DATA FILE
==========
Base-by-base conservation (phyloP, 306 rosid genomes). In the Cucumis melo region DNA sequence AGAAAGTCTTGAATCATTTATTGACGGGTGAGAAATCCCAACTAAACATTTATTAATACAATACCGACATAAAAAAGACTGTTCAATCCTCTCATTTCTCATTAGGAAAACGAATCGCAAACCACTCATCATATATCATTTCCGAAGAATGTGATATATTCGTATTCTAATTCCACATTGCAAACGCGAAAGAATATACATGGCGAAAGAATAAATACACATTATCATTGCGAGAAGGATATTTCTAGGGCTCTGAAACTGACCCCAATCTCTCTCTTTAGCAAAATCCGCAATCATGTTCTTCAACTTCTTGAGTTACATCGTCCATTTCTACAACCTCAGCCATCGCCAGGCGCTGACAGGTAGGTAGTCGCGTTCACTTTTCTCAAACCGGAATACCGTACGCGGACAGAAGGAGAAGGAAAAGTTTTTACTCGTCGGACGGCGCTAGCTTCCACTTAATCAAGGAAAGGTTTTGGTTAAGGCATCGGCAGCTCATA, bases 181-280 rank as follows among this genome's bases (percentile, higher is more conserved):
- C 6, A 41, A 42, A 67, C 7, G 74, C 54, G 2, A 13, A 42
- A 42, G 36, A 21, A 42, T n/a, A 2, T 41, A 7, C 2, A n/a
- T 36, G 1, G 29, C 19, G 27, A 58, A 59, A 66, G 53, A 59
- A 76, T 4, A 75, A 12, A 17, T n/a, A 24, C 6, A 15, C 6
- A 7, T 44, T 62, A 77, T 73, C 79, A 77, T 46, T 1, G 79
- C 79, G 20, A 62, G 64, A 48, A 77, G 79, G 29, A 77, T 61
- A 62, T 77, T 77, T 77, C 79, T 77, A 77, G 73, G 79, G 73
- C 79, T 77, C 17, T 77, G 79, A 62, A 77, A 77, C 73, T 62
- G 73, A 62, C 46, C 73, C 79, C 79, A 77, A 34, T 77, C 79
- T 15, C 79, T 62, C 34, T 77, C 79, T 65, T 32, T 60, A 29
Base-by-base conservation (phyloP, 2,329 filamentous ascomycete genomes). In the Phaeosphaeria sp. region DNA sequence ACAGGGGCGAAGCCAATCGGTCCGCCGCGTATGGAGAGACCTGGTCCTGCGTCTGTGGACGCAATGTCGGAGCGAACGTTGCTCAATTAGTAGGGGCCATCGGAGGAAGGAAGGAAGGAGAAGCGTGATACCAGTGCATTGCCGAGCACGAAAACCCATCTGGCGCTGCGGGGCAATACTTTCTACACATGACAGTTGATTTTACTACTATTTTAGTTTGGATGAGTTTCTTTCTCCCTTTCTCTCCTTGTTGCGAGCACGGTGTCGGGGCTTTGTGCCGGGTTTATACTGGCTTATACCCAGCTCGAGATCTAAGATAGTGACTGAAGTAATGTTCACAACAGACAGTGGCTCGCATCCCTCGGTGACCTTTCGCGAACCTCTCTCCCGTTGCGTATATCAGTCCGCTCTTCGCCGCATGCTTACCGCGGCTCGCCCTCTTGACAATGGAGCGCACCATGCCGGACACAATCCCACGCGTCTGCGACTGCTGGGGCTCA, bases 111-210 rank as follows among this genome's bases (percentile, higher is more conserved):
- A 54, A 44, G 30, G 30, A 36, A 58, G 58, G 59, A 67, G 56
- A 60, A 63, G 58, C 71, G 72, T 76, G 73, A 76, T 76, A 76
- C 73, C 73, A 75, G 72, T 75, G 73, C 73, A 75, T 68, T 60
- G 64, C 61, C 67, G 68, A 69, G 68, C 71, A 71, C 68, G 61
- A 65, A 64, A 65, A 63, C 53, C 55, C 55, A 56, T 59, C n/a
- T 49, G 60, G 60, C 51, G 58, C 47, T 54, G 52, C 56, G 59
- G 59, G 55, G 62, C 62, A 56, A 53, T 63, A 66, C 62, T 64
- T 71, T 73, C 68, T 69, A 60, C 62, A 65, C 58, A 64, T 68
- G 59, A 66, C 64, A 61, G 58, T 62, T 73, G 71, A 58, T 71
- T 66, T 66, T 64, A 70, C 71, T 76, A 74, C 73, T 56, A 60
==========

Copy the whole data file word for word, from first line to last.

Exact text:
Base-by-base conservation (phyloP, 306 rosid genomes). In the Cucumis melo region DNA sequence AGAAAGTCTTGAATCATTTATTGACGGGTGAGAAATCCCAACTAAACATTTATTAATACAATACCGACATAAAAAAGACTGTTCAATCCTCTCATTTCTCATTAGGAAAACGAATCGCAAACCACTCATCATATATCATTTCCGAAGAATGTGATATATTCGTATTCTAATTCCACATTGCAAACGCGAAAGAATATACATGGCGAAAGAATAAATACACATTATCATTGCGAGAAGGATATTTCTAGGGCTCTGAAACTGACCCCAATCTCTCTCTTTAGCAAAATCCGCAATCATGTTCTTCAACTTCTTGAGTTACATCGTCCATTTCTACAACCTCAGCCATCGCCAGGCGCTGACAGGTAGGTAGTCGCGTTCACTTTTCTCAAACCGGAATACCGTACGCGGACAGAAGGAGAAGGAAAAGTTTTTACTCGTCGGACGGCGCTAGCTTCCACTTAATCAAGGAAAGGTTTTGGTTAAGGCATCGGCAGCTCATA, bases 181-280 rank as follows among this genome's bases (percentile, higher is more conserved):
- C 6, A 41, A 42, A 67, C 7, G 74, C 54, G 2, A 13, A 42
- A 42, G 36, A 21, A 42, T n/a, A 2, T 41, A 7, C 2, A n/a
- T 36, G 1, G 29, C 19, G 27, A 58, A 59, A 66, G 53, A 59
- A 76, T 4, A 75, A 12, A 17, T n/a, A 24, C 6, A 15, C 6
- A 7, T 44, T 62, A 77, T 73, C 79, A 77, T 46, T 1, G 79
- C 79, G 20, A 62, G 64, A 48, A 77, G 79, G 29, A 77, T 61
- A 62, T 77, T 77, T 77, C 79, T 77, A 77, G 73, G 79, G 73
- C 79, T 77, C 17, T 77, G 79, A 62, A 77, A 77, C 73, T 62
- G 73, A 62, C 46, C 73, C 79, C 79, A 77, A 34, T 77, C 79
- T 15, C 79, T 62, C 34, T 77, C 79, T 65, T 32, T 60, A 29
Base-by-base conservation (phyloP, 2,329 filamentous ascomycete genomes). In the Phaeosphaeria sp. region DNA sequence ACAGGGGCGAAGCCAATCGGTCCGCCGCGTATGGAGAGACCTGGTCCTGCGTCTGTGGACGCAATGTCGGAGCGAACGTTGCTCAATTAGTAGGGGCCATCGGAGGAAGGAAGGAAGGAGAAGCGTGATACCAGTGCATTGCCGAGCACGAAAACCCATCTGGCGCTGCGGGGCAATACTTTCTACACATGACAGTTGATTTTACTACTATTTTAGTTTGGATGAGTTTCTTTCTCCCTTTCTCTCCTTGTTGCGAGCACGGTGTCGGGGCTTTGTGCCGGGTTTATACTGGCTTATACCCAGCTCGAGATCTAAGATAGTGACTGAAGTAATGTTCACAACAGACAGTGGCTCGCATCCCTCGGTGACCTTTCGCGAACCTCTCTCCCGTTGCGTATATCAGTCCGCTCTTCGCCGCATGCTTACCGCGGCTCGCCCTCTTGACAATGGAGCGCACCATGCCGGACACAATCCCACGCGTCTGCGACTGCTGGGGCTCA, bases 111-210 rank as follows among this genome's bases (percentile, higher is more conserved):
- A 54, A 44, G 30, G 30, A 36, A 58, G 58, G 59, A 67, G 56
- A 60, A 63, G 58, C 71, G 72, T 76, G 73, A 76, T 76, A 76
- C 73, C 73, A 75, G 72, T 75, G 73, C 73, A 75, T 68, T 60
- G 64, C 61, C 67, G 68, A 69, G 68, C 71, A 71, C 68, G 61
- A 65, A 64, A 65, A 63, C 53, C 55, C 55, A 56, T 59, C n/a
- T 49, G 60, G 60, C 51, G 58, C 47, T 54, G 52, C 56, G 59
- G 59, G 55, G 62, C 62, A 56, A 53, T 63, A 66, C 62, T 64
- T 71, T 73, C 68, T 69, A 60, C 62, A 65, C 58, A 64, T 68
- G 59, A 66, C 64, A 61, G 58, T 62, T 73, G 71, A 58, T 71
- T 66, T 66, T 64, A 70, C 71, T 76, A 74, C 73, T 56, A 60